Vegetables that do well for me in containers

Vegetables that do well for me in containers

By Kym Pokorny, The Oregonian

April 29, 2010, 6:00AM

mg.tomato-sungold.jpgThe Oregonian’Sun Gold’ cherry tomato is my very, very favorite.Seeds are a mystery to me. Well, not really a mystery. More like too much trouble. I’d rather plant vegetable starts right into the ground. No damping off, no thinning, no washing away the seeds while watering. (I know, mist with a sprayer. But when I stick my finger in there to see if it’s moist enough, I smash whatever seeds that may be miraculously germinating.) Most difficult of all is getting started soon enough to have plants big enough to transplant into the ground at the right time.

I know buying plants is more expensive than growing them from seed. For those of you planting a large vegetable garden, it may be prohibitive. But since I feed only myself, I’ve turned to containers. Since I have a short attention span, I put them right outside my back door where I see them every day. Over the last mg.Pepper_Miniature_Bell_Peppers.jpgLog House Plants’Miniature’ bell pepper is so pretty with red, green and yellow fruit all at once. couple of years, certain veggies have performed amazingly; others not so much. For instance, cilantro, which is my No. 2 favorite herb after basil, is a heart breaker. I try and try and fail and fail. This winter I consulted with David Kobos, the best edible gardener I know. He’s given up on cilantro, too. That makes me feel better.

Some vegetables and fruits do really well, though, and I’ve settled on those for my yearly crop. The incomparable ‘Sun Gold’ tomato is one of them. Such sweet bliss. Only about 12 of those little cherries made it into the house last year. All the rest I popped in my mouth every time I walked by.

Grab-and-Grow-Valley.jpgLog House PlantsLook for the Grab and Grow vegetable, one of which is Tried and True vegetables. Others I can’t do without include:

Basil: I don’t stick with one variety because all the ones I’ve tried have done well, but this year I’ll try ‘Aristotle’ on the recommendation of Alice Doyle, the ever-so-enthusiastic and knowledgeable co-owner of Log House Plants. She says ‘Genovese’ is the best for the Northwest. And then there’s ‘Puck,’ named after the mischievous character in “A Midsummer Night’s Dream.” That’s a good enough reason in my book to grow it.

‘Lemon’ cucumber: Big cucumbers are good, but these small, citrusy sweet ones don’t get woody and tasteless when I forget to pick them.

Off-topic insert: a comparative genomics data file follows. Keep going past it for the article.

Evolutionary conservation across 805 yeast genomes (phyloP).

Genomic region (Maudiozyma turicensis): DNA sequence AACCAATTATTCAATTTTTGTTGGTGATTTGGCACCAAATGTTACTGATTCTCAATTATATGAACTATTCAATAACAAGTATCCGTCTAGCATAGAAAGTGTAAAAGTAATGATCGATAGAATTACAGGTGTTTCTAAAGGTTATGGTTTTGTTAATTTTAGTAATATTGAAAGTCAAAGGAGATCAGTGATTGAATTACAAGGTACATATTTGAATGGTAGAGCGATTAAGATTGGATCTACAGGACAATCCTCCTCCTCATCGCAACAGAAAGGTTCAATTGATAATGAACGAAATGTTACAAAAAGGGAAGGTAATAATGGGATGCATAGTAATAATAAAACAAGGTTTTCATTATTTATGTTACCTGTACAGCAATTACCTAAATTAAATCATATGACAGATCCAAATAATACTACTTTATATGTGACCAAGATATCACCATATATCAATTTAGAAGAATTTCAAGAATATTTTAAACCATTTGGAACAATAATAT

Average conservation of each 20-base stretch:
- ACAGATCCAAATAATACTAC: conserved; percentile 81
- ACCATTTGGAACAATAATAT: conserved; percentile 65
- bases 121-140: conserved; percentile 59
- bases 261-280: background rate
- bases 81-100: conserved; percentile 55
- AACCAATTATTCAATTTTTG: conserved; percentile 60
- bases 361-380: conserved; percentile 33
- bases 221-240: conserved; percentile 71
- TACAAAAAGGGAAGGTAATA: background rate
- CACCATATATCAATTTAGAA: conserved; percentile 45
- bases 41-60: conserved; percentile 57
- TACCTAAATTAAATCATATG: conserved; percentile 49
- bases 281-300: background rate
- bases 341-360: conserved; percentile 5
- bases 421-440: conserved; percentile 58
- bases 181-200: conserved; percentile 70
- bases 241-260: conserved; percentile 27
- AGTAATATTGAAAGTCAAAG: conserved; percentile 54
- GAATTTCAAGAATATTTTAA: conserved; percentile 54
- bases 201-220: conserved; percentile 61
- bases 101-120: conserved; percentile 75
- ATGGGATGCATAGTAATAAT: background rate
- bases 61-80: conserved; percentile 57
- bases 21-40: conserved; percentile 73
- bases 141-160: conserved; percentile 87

‘Miniature’ bell peppers: Really, really pretty and just the right size for one. I eat them whole.

‘Blue Lake’ green beans: Not so unusual, but, like ‘Sun Gold,’ I can’t live without it.

Veggies I’m going to try this year (actually, I’ll never have room for all these pots, but a girl can dream):

Petit Posy: A brand-new vegetable that a cross between kale and Brussels sprouts — seriously! Apparently, the plant has a stalk like brussels sprouts and frilly buttons that taste like kale. I gotta try this sucker.

‘Desert King’ fig: I’ve been told by many that this is the best fig. If I had the room, I’d grow an orchard of every type, but I’ll start with this one. And, yes, they grow in containers.

‘Sweet Chocolate’ heirloom pepper: I think the name says it all.

‘Black Krim’ or ‘Cherokee Purple’ heirloom tomatoes: In addition to ‘Sun Gold’ cherry, I always grow one slicer. Since both of these were listed as favs by experts in today’s Homes & Gardens, I’ll choose one.

‘Misono’ or ‘Envy’ edamame bean: If there was an edamame-eating contest, I would win.

‘Savor’ charentais melon: This is a for-sure. The first time I tried a charentais (the true cantaloupe), I thought I would faint. Alice says this one is small enough that the vines will support the baseball-size fruit. Oh my god, I can hardly wait.

More recommended by Alice Doyle (retailers listed at the website, but basically their plants are at every garden center in Oregon and Washington).

‘Mexican’ sour gherkin: When he appeared on Rachel Ray’s TV show, Rocco DiSpirito put this veggie on his 2010 Top 10 list of must-try foods. Don’t know why that impresses me so much, but think how many people saw that! So much fruit, it looks like jewelry hanging on the vine.

Endive and lettuces: I don’t know why I don’t grow these. If I was going to plant lettuce, I’d try ‘Optima Buttercrunch,’ ‘Red Rumble’ and ‘Salinas’ (because my mom went to high school there)

Kale: Any of them. Great because they’ll last through the winter.

‘Corno di Toro’ red or yellow Italian sweet pepper: Alice says everyone wants them, so I guess I do, too.

One more thing, Log House has the coolest program called Grab & Grow. They’ve put together seven collections, including tried and true, heirloom, small space and pesto garden vegetables. The varieties in each collection are adjusted for different regions such as valleys west of the Cascades, the coast and Southern Oregon. Check it out on the website. There’s lots of information, including links to other resources. Look for recipes, too.

Actually, that wasn’t the last thing. I’m looking for your plant suggestions, tips, questions and photos. We’ll be printing them in Homes & Gardens.

Kym Pokorny